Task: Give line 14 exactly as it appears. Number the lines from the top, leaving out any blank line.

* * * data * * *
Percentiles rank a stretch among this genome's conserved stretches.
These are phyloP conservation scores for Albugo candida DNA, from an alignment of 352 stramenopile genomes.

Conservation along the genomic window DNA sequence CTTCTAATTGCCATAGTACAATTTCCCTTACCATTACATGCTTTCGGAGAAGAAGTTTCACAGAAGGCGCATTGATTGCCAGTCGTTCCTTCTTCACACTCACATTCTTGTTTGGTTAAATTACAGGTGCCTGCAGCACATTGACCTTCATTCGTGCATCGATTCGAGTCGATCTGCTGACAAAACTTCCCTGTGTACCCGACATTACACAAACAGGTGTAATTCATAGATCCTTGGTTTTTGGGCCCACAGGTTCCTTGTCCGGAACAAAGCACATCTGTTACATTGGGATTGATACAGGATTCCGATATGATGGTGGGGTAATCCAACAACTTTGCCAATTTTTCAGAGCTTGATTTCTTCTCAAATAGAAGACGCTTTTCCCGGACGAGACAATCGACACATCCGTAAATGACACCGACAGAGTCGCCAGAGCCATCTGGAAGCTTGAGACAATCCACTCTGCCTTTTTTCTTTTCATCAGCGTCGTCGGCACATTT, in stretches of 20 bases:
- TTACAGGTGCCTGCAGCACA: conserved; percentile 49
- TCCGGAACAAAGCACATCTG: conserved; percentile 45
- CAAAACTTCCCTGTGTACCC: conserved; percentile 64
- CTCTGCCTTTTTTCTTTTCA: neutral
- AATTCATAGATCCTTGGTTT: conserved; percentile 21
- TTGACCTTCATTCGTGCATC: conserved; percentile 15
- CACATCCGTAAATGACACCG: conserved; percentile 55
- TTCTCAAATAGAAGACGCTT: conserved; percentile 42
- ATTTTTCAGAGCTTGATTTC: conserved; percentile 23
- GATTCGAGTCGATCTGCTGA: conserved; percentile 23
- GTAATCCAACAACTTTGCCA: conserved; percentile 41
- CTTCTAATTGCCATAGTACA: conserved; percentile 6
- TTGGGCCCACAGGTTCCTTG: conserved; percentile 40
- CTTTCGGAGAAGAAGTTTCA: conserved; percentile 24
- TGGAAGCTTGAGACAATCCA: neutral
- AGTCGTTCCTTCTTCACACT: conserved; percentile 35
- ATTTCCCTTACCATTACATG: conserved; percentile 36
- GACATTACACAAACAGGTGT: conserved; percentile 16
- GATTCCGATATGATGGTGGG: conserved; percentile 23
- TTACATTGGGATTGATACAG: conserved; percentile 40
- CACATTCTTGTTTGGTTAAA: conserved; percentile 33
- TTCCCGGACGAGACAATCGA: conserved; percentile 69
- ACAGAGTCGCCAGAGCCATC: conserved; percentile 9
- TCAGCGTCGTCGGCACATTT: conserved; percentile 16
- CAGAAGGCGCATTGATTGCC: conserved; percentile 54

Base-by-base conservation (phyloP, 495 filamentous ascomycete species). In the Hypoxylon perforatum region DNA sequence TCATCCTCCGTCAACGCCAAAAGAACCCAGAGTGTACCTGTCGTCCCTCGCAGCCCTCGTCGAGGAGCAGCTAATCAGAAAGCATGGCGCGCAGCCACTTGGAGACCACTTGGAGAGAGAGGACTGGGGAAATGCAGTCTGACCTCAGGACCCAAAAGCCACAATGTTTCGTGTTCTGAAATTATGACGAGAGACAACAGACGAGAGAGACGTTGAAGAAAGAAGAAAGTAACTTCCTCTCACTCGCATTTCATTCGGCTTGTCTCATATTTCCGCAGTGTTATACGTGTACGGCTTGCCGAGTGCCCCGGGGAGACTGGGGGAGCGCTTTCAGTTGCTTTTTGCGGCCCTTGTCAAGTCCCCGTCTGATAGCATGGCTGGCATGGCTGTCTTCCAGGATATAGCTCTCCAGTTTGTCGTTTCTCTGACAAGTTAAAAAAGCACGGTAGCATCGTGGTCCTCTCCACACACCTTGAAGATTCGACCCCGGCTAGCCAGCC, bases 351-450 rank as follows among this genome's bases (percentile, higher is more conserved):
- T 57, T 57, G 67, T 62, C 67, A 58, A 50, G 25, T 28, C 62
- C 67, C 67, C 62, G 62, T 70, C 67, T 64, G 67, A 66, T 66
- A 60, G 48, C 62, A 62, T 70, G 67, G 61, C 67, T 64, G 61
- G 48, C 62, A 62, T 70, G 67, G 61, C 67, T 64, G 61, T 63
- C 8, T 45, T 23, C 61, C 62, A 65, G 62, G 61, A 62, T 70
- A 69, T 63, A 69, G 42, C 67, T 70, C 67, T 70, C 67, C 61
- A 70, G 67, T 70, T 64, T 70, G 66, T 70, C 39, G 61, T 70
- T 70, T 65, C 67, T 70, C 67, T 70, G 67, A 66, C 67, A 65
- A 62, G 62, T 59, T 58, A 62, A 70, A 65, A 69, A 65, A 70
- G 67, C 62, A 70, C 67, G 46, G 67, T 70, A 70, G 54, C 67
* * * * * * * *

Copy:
- GTAATCCAACAACTTTGCCA: conserved; percentile 41